What goes up, must come down.


On February 2, 2021, I was lucky to witness SN9's launch by Elon Musk's "SpaceX." I just happened too be at the right place, at the right time. Staying on South Padre I was witness to the second failure of an Elon MuskStarship. SN8 had crashed recently and SN9 just exploded upon its short lived flight. I was witness to it as it smashed into the ground exploding into a massive fireball.

This launch was a three day wait as weather and the FAA was not cooperating.

With that, I was able to prep and research the best way to attempt photos in this area and under the conditions of weather and a distance of over 5 miles from where I was. On February 2, I set out to the laguna for what I thought would be an hours wait. I was watching the count down and the clock would get to eight minutes and they would add an hour or two. Twenty minutes out the clocked stopped as they had to remove a person from the area, so we waited again.

Once the clock began counting down again we hit the 5 minutes out mark and a slight puff of smoke released from the top third of the space craft.

"It was a go."

I had my Nikon D850, set up on my most heavy tripod, a Manfrotto with a very sturdy pistol grip. Making sure the set up had the ability to fold back all the way flat so I could capture the rocket as it shot high into the sky. My lens choice was my Tamron. 150-600, F5/6.3.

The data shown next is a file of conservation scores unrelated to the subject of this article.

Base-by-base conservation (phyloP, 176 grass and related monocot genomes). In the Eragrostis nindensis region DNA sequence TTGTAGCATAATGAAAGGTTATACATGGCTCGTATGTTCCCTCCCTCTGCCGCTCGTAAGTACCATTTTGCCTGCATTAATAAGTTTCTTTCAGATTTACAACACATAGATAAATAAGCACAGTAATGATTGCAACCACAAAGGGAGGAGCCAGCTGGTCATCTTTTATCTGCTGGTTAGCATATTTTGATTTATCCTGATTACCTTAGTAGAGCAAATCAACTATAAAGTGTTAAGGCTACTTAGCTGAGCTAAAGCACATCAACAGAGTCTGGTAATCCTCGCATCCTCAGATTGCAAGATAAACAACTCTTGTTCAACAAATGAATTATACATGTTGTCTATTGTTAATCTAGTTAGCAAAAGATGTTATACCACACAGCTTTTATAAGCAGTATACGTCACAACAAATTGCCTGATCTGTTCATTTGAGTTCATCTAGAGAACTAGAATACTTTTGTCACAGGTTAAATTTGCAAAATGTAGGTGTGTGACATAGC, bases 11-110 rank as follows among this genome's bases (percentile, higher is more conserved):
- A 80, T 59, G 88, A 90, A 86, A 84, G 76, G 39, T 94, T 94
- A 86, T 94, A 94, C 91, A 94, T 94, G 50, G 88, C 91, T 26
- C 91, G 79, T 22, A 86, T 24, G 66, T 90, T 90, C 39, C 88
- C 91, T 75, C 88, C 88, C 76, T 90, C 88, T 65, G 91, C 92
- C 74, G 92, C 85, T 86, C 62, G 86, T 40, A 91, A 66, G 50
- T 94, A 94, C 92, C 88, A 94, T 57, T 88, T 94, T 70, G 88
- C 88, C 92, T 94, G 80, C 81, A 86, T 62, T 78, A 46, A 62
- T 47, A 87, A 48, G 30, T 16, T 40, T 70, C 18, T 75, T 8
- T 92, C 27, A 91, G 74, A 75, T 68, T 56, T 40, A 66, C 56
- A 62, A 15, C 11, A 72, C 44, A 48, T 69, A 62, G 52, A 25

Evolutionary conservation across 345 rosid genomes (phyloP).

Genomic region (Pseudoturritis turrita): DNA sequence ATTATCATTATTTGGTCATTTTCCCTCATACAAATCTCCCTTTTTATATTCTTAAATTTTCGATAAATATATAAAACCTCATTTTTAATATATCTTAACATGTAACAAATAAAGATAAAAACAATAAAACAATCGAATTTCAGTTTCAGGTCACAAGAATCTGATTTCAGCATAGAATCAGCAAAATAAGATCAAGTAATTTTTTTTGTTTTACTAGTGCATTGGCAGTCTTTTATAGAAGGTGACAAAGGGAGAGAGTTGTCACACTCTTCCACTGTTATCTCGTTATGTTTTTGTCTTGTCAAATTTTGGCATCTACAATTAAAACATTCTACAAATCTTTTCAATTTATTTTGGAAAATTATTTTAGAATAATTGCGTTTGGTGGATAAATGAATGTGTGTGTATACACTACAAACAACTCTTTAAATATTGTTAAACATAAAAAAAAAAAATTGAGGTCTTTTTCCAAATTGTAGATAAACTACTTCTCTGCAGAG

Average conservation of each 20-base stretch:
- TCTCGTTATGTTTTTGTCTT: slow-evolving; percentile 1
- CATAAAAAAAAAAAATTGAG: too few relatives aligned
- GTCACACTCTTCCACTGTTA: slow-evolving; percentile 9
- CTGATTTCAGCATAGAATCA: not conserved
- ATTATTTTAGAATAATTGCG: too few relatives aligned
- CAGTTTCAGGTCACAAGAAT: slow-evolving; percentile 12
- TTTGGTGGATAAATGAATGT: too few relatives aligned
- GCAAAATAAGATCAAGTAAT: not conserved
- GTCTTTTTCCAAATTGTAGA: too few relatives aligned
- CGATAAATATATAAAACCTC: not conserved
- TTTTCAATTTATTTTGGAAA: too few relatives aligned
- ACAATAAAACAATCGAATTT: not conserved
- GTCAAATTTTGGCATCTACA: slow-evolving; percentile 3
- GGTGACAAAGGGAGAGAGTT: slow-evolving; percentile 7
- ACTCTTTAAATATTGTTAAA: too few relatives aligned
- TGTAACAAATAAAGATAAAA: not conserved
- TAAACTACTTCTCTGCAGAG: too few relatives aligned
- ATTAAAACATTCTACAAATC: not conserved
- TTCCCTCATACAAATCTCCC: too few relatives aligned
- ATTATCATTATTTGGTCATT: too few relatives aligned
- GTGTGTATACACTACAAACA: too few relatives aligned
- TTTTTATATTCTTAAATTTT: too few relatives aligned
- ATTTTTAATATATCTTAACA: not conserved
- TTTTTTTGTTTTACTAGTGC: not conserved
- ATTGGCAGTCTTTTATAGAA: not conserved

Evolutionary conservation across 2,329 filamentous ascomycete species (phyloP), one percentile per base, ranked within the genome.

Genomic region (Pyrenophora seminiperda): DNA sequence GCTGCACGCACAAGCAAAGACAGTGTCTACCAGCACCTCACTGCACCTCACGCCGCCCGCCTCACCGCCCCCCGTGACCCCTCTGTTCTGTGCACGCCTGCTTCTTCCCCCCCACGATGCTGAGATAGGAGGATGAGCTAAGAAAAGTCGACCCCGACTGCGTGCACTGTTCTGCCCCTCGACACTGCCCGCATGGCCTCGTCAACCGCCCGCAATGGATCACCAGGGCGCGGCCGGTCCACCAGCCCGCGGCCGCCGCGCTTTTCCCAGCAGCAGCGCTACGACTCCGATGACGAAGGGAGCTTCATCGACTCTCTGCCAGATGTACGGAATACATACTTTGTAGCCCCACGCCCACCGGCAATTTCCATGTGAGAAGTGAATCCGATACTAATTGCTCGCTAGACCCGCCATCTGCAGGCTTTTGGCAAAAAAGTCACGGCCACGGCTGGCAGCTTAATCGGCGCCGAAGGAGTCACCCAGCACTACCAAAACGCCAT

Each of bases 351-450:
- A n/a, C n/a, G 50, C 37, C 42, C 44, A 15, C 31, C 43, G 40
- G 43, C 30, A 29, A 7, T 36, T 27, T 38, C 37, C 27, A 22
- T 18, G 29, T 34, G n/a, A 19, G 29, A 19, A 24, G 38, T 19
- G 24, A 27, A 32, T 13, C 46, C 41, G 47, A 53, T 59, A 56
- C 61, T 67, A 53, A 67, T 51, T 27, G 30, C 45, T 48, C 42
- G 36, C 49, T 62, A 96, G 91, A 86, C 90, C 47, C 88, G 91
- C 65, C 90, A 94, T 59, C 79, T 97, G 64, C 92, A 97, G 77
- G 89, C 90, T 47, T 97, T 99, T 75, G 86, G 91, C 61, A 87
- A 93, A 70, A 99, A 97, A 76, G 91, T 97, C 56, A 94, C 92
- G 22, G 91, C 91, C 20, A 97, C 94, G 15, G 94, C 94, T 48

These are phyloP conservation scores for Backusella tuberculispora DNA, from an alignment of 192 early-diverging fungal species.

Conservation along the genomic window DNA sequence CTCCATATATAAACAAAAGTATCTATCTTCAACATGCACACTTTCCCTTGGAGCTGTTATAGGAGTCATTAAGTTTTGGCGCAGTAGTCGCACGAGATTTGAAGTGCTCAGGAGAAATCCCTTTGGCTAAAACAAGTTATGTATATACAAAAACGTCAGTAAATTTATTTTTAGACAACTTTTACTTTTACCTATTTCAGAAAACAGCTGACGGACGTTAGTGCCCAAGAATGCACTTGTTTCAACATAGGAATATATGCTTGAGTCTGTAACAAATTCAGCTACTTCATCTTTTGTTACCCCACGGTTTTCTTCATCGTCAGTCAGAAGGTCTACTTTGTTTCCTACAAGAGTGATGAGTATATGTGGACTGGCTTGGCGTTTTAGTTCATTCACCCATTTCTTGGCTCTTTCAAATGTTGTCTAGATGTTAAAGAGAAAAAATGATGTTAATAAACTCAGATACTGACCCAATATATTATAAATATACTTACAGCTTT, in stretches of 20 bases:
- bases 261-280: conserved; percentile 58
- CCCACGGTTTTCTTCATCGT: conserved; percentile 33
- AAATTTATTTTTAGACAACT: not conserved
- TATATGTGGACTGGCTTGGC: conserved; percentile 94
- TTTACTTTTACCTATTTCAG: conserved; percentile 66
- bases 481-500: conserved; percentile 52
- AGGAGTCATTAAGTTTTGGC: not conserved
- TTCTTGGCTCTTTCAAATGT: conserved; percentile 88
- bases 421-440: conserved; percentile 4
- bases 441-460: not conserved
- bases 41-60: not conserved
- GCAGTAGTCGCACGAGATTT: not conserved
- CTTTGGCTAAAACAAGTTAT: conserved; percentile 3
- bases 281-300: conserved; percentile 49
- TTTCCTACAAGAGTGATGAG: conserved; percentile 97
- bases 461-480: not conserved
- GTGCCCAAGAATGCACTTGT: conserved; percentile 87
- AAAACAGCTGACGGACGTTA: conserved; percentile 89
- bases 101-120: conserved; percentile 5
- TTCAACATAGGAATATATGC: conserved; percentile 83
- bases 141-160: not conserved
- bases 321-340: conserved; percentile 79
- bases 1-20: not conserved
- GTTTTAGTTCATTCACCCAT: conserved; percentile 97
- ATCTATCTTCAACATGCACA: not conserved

Upon blastoff all things looked good. According to then teslaratiat.com website, "After completing an otherwise flawless 6.5 minutes launch, ascent, and belly-flop desert, StarshipSN9 began a critical -120-degree flip maneuver,sequentially igniting two Raptor engines and using that thrust to flip from belly-down attitude to a tail-first landing configuration. Unfortunately, though the first Rapture did fire up and put in a good effort, the second engine failed to ignite, leaving the building-sized rocket to impact the ground traveling far too quickly." To quote Elon Musk via Twitter when asked about the failure, he responded "We were too dumb."

What I captured is all pictorially documented in the following posted photos. Shooting from over 5 miles away, I was able to capture the entire episode.

When it was apparent that the rocket was not going to land vertically as designed and coming in at a 45 degree angle, I just kept my finger on the shutter, shooting 9 frames per second and was able to capture the explosion.

Today, I drove over to Boca Chica to see the aftermath of what was left.

It was an interesting drive. As you head over to Boca Chica beach you literally have to drive with in yards of both the space center and the launch pad. The second set of photos show what is left of the wreckage and Starship SN10 as it waits on the launch pad for the next launch.

I am grateful for the opportunity to capture a historical event.

Pre Failure- Booster not igniting

What is left and what is to come

The next rocket sits on the launch pad ready to go.